DESCRIPTION (provided by applicant): During the last 15 years, there has been a dramatic increase in the incidence of both child abuse/neglect and drug abuse among women of childbearing age (Kandel, Warner, & Kessler, 1998; Reid, et al, 1999). Thus, the problem of child maltreatment and maternal substance abuse is a public health problem of the utmost significance (Magura & Laudet, 1996). Judicial and child welfare systems throughout the nation have turned to family drug courts as a possible solution to this problem. However, few scientifically rigorous investigations of drug courts have been done, and many questions remain regarding their effectiveness, essential features, and influence on drug and nondrug outcomes. In response to the growing need for effective family drug court interventions and empirical investigation of their outcomes, we propose a treatment development project exploring the use of a promising family-based intervention, the Engaging Moms Program, within the family drug court context. This application proposes a 4-year Stage 1a/1b Behavioral Therapies Development project with the overarching goal of further developing and pilot testing an innovative family drug court intervention designed to help drug abusing others succeed in family drug court. Initial studies of the Engaging Moms Program suggest that it holds sufficient promise to warrant further development and systematic testing (Dakof et al, in press; Dakof, Cohen & Quille, in preparation). This application has 4 primary aims: (1) develop a manualized, court-based family intervention, the Engaging Moms Program (EMP), as an alternative to standard family drug court case management services, (2) develop training manuals and materials, (3) develop adherence/competence measures, and (4) experimentally compare, in a randomized pilot study (N=60), acceptability and efficacy of the Engaging Moms Program (EMP) versus standard family drug court case management services (CMS). The pilot test of EMP will be carried out in the real-world setting of family drug court, using existing drug court staff to deliver the court-based interventions. Drug use outcomes and changes in psychosocial functioning (co-morbidity, parenting skills, family environment) will be assessed at 5 assessment points, beginning with intake, that coincide with the phases of drug court (3, 6, 9, and 12 months post-intake). Drug court outcomes of graduation status and reunification status will also be assessed. If funded, this project would be one of the first scientific investigations of family drug court. It has the potential to make a major contribution to the enhancement of family drug court programs, and can provide the foundation for a full-scale Stage II clinical trial in this understudied area focusing on an underserved population.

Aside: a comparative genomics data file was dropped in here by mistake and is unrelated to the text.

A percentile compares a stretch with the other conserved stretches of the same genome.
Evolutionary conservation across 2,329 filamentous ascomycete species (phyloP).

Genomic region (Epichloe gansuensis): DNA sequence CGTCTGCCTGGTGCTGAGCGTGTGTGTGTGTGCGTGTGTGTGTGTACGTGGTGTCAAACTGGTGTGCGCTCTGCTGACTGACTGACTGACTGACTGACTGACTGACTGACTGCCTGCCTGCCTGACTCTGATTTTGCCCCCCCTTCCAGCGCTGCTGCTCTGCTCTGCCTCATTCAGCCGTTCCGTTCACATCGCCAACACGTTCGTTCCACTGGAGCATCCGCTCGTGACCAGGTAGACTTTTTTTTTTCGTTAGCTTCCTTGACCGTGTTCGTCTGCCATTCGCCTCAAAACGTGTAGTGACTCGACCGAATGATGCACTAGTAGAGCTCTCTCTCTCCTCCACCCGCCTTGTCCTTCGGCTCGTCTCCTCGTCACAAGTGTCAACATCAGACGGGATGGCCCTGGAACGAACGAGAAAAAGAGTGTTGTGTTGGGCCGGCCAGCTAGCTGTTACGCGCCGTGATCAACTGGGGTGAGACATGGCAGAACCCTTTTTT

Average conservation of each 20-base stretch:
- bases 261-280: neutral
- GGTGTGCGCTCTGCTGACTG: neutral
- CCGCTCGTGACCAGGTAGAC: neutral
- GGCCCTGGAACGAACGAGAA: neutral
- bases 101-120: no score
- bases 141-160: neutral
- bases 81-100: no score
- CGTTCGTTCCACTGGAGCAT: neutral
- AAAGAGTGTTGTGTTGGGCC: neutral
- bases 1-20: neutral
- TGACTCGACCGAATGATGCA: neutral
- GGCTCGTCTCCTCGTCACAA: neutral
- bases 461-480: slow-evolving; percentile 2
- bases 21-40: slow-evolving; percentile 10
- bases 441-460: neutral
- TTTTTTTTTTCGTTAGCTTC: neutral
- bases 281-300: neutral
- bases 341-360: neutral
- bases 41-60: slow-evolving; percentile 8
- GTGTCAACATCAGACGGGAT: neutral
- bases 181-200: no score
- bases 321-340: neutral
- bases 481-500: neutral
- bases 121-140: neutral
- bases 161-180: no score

|Effective start/end date||9/1/03 → 5/31/08|
- National Institutes of Health: $372,721.00
- National Institutes of Health: $337,631.00
- National Institutes of Health: $368,871.00
- National Institutes of Health: $323,921.00